Lebanon reeling after deadly Syria-linked blas
BEIRUT - Agence France-Presse
Lebanon was reeling on Saturday after a deadly car bomb attack in Beirut linked to the conflict ravaging neighbouring Syria that threatens to tear apart its fragile political system.
The authorities have called a day of national mourning for those killed in Friday's powerful explosion during rush-hour in Ashrafieh, a predominantly Christian district of the Lebanese capital.
Officials said internal intelligence chief General Wissam al-Hassan was among the eight dead -- in one of the highest-profile killings since the 2005 assassination of prime minister Rafiq Hariri. Another 86 were wounded.
The Red Cross put the toll at four dead and number hurt at 110.
"This is not the final toll, as we still need to see what happens to the critically wounded," Red Cross spokesman Ayad Mounzer told AFP.
The Lebanese cabinet held an emergency meeting on Saturday morning to discuss the fallout from the bombing, after key opposition groups had called on the government to step down.
"The government must leave and we call on Prime Minister Najib Mikati to resign immediately," Ahmad Hariri, secretary-general of the Future movement, said on Friday night.
Hassan was close to Hariri's son, Saad, who is an opposition leader and hostile to the regime of Syrian President Bashar al-Assad.
Mikati's office said on Saturday the "size and tragic consequences of this heinous crime is a source of severe pain and sadness to the prime minister", and would be the focus of the cabinet meeting.
Syrian Information Minister Omran al-Zohbi condemned what he called a "terrorist, cowardly" attack.
But both Saad Hariri and Walid Jumblatt, Lebanon's Druze leader, accused the Syrian president of being behind the bombing.
"We accuse Bashar al-Assad of the assassination of Wissam al-Hassan, the guarantor of the security of the Lebanese," Hariri, also a former premier, told a Lebanese TV station.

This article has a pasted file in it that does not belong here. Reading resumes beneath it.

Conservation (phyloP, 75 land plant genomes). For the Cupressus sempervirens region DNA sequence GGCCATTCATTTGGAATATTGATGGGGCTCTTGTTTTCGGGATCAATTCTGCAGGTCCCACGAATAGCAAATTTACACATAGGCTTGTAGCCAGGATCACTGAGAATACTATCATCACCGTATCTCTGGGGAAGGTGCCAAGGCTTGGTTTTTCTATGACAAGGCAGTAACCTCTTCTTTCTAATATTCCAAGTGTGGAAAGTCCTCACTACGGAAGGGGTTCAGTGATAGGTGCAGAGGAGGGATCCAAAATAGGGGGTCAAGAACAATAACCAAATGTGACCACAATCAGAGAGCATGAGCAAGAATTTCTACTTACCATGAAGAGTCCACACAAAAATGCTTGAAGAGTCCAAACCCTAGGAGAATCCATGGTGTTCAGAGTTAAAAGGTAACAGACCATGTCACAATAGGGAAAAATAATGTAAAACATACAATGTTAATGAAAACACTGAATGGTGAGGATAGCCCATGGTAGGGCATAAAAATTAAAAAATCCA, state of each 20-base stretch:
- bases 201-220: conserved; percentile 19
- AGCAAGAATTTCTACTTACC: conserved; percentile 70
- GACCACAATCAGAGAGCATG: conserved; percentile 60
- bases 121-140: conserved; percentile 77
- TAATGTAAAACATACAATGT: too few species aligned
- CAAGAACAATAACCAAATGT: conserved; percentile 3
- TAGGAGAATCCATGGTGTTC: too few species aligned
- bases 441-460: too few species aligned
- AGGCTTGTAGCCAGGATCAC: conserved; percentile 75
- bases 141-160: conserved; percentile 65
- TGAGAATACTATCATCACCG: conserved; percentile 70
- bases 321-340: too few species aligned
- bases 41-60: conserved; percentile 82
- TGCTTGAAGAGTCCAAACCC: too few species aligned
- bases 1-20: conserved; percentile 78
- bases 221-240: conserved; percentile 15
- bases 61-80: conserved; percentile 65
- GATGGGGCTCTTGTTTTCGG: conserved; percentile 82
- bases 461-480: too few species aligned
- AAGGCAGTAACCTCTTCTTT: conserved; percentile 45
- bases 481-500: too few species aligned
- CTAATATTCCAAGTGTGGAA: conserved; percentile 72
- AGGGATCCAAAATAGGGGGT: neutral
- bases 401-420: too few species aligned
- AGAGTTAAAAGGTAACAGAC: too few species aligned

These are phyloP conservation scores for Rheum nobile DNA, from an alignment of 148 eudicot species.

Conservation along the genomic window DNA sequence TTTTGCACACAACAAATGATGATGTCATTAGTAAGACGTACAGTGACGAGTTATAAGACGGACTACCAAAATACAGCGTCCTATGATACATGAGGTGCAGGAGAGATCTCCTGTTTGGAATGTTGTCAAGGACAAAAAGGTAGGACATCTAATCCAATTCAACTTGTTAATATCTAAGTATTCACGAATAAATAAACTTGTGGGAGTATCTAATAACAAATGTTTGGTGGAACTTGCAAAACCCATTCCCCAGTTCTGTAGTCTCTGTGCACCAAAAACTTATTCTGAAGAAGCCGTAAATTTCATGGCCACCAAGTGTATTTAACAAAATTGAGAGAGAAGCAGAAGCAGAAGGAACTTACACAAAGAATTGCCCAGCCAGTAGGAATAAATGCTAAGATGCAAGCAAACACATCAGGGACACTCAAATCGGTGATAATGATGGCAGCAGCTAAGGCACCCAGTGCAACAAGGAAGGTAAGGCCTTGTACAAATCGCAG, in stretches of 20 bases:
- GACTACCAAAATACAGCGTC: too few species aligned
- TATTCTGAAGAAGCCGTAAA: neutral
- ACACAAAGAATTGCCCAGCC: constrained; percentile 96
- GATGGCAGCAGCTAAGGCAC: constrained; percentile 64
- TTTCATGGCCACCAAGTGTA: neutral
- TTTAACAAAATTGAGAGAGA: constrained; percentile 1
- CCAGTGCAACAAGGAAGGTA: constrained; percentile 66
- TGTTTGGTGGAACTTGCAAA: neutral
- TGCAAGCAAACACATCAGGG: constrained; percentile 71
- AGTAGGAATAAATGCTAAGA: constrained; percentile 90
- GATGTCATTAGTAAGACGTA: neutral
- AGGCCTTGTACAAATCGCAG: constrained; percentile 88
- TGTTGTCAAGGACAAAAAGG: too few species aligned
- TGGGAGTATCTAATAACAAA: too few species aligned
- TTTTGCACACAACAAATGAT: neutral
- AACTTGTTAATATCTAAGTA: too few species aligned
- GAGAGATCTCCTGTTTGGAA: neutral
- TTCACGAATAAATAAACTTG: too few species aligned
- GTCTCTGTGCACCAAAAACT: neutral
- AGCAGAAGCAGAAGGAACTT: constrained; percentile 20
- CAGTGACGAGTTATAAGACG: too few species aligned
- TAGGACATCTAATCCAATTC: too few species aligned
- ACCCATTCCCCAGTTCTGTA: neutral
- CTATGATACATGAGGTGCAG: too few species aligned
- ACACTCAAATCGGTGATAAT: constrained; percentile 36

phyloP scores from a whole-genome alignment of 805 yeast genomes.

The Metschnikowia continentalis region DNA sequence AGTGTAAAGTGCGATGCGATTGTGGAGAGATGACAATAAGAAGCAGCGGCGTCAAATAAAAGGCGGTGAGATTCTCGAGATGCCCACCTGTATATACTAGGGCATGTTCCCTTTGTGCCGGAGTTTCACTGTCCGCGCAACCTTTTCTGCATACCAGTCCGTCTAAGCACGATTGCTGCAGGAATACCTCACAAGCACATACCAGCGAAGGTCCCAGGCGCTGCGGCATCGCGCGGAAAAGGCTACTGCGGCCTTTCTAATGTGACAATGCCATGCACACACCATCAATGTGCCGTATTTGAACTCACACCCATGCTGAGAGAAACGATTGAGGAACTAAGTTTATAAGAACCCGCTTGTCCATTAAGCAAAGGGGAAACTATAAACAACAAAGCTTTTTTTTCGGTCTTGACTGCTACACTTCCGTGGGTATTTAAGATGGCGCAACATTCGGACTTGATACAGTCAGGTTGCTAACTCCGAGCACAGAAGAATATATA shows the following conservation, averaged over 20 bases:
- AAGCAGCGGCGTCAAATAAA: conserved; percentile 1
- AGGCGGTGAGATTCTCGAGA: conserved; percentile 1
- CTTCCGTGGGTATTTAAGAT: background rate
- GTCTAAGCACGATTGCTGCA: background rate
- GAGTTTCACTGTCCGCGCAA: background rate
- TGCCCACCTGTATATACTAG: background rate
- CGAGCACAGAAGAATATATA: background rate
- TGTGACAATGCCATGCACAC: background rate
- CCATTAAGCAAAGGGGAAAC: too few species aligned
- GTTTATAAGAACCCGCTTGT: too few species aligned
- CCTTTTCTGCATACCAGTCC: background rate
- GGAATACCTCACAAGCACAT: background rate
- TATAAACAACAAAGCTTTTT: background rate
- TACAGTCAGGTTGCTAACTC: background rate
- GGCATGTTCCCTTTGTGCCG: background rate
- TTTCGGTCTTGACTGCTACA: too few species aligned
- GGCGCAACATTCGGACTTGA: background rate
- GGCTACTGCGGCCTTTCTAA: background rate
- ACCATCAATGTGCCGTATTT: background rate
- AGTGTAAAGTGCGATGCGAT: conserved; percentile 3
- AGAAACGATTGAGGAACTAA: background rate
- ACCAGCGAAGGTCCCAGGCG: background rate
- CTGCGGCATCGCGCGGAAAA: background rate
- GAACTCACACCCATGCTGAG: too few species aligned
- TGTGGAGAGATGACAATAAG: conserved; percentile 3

"The Syrian regime is expert in political assassinations," he told AFP. "Our response needs to be political. A president who burns Syria and is the executioner of Damascus does not care if Lebanon burns," Jumblatt said.
The explosion occurred only 200 metres (yards) from the headquarters of the Christian party, the Phalange, which is also anti-Damascus.
"This regime, which is crumbling, is trying to export its conflict to Lebanon," Phalange MP Nadim Gemayel said of the Damascus government.
The United Nations, the European Union and the United States condemned the attack, as did Iran, a strong ally of both the Syrian regime and Hezbollah, the Shiite movement which dominates Lebanon's government.
"The United States condemns in the strongest terms the acts of terrorism that took place in Beirut's Ashrafieh neighborhood today," said US Secretary of State Hillary Clinton.
She called the assassination a "dangerous sign that there are those who continue to seek to undermine Lebanon's stability." UN leader Ban Ki-moon urged "all Lebanese parties not to be provoked by this heinous terrorist act," in a statement released by his spokesman.
Traffic was light on the streets of Beirut on Saturday morning while the news of the explosion and its implications for the country's fragile political structure dominated the local press.
"Wissam al-Hassan martyred... and civil peace in danger," said a headline in the As-Safir newspaper.
"Tomorrow will not be like yesterday. The assassination of Wissam Hassan will not pass. Lebanon will shift from the era of waiting for the worst, to living under the worst and with the costliest risks".
The daily An-Nahar wrote that "the iron spear against the Assad regime has been assassinated", referring to Hassan, the slain head of the Internal Security Forces The ISF played a central role in the arrest in August of former Lebanese information minister Michel Samaha, who has close links to Damascus and was charged with planning attacks in Lebanon and transporting explosives.
The attack has touched off painful memories of Lebanon's 1975-1990 civil war and the political unrest that has troubled the post-war years, much of it linked to Syrian influence in the country.
Rafiq Hariri's assassination in February 2005 was the most high-profile killing since the civil war.
At the time, Lebanon was occupied by Syrian troops, who had entered the country during the civil war under an Arab League mandate.
The international outcry that followed Hariri's murder prompted Damascus to withdraw its troops from Lebanon, but Syria still exerts a strong influence.
No one has ever been tried for Hariri's murder, but a UN-backed tribunal has indicted four members of the Shiite Muslim group Hezbollah, which now dominates the Lebanese government and is allied to Damascus.
Hezbollah said Friday the attack was "an attempt to destabilise Lebanon and national unity.